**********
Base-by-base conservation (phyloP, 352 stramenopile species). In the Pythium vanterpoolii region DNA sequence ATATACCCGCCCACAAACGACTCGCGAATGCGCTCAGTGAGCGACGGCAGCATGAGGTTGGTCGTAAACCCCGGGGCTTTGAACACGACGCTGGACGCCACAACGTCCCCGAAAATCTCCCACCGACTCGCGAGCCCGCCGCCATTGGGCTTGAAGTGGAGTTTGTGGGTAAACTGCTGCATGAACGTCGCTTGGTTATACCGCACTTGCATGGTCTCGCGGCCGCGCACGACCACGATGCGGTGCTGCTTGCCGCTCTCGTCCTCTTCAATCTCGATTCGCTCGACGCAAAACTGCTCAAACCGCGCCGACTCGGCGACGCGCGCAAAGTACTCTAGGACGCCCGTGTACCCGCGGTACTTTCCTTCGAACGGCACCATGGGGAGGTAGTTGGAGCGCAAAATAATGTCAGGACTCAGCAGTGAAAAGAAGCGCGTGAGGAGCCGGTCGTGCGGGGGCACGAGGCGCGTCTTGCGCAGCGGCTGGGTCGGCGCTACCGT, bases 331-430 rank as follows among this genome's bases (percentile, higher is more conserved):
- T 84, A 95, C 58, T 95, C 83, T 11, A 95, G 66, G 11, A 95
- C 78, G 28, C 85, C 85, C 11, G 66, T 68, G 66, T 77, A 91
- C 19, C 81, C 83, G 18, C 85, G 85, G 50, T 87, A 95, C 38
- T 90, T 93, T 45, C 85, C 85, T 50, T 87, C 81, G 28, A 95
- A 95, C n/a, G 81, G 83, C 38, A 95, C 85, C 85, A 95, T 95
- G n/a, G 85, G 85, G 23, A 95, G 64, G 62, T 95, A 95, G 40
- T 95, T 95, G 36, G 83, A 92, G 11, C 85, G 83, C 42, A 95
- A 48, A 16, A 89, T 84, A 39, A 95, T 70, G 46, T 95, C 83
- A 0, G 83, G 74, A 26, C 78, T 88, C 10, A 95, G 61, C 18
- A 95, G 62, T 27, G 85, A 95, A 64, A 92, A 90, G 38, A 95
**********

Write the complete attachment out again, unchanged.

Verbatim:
Base-by-base conservation (phyloP, 352 stramenopile species). In the Pythium vanterpoolii region DNA sequence ATATACCCGCCCACAAACGACTCGCGAATGCGCTCAGTGAGCGACGGCAGCATGAGGTTGGTCGTAAACCCCGGGGCTTTGAACACGACGCTGGACGCCACAACGTCCCCGAAAATCTCCCACCGACTCGCGAGCCCGCCGCCATTGGGCTTGAAGTGGAGTTTGTGGGTAAACTGCTGCATGAACGTCGCTTGGTTATACCGCACTTGCATGGTCTCGCGGCCGCGCACGACCACGATGCGGTGCTGCTTGCCGCTCTCGTCCTCTTCAATCTCGATTCGCTCGACGCAAAACTGCTCAAACCGCGCCGACTCGGCGACGCGCGCAAAGTACTCTAGGACGCCCGTGTACCCGCGGTACTTTCCTTCGAACGGCACCATGGGGAGGTAGTTGGAGCGCAAAATAATGTCAGGACTCAGCAGTGAAAAGAAGCGCGTGAGGAGCCGGTCGTGCGGGGGCACGAGGCGCGTCTTGCGCAGCGGCTGGGTCGGCGCTACCGT, bases 331-430 rank as follows among this genome's bases (percentile, higher is more conserved):
- T 84, A 95, C 58, T 95, C 83, T 11, A 95, G 66, G 11, A 95
- C 78, G 28, C 85, C 85, C 11, G 66, T 68, G 66, T 77, A 91
- C 19, C 81, C 83, G 18, C 85, G 85, G 50, T 87, A 95, C 38
- T 90, T 93, T 45, C 85, C 85, T 50, T 87, C 81, G 28, A 95
- A 95, C n/a, G 81, G 83, C 38, A 95, C 85, C 85, A 95, T 95
- G n/a, G 85, G 85, G 23, A 95, G 64, G 62, T 95, A 95, G 40
- T 95, T 95, G 36, G 83, A 92, G 11, C 85, G 83, C 42, A 95
- A 48, A 16, A 89, T 84, A 39, A 95, T 70, G 46, T 95, C 83
- A 0, G 83, G 74, A 26, C 78, T 88, C 10, A 95, G 61, C 18
- A 95, G 62, T 27, G 85, A 95, A 64, A 92, A 90, G 38, A 95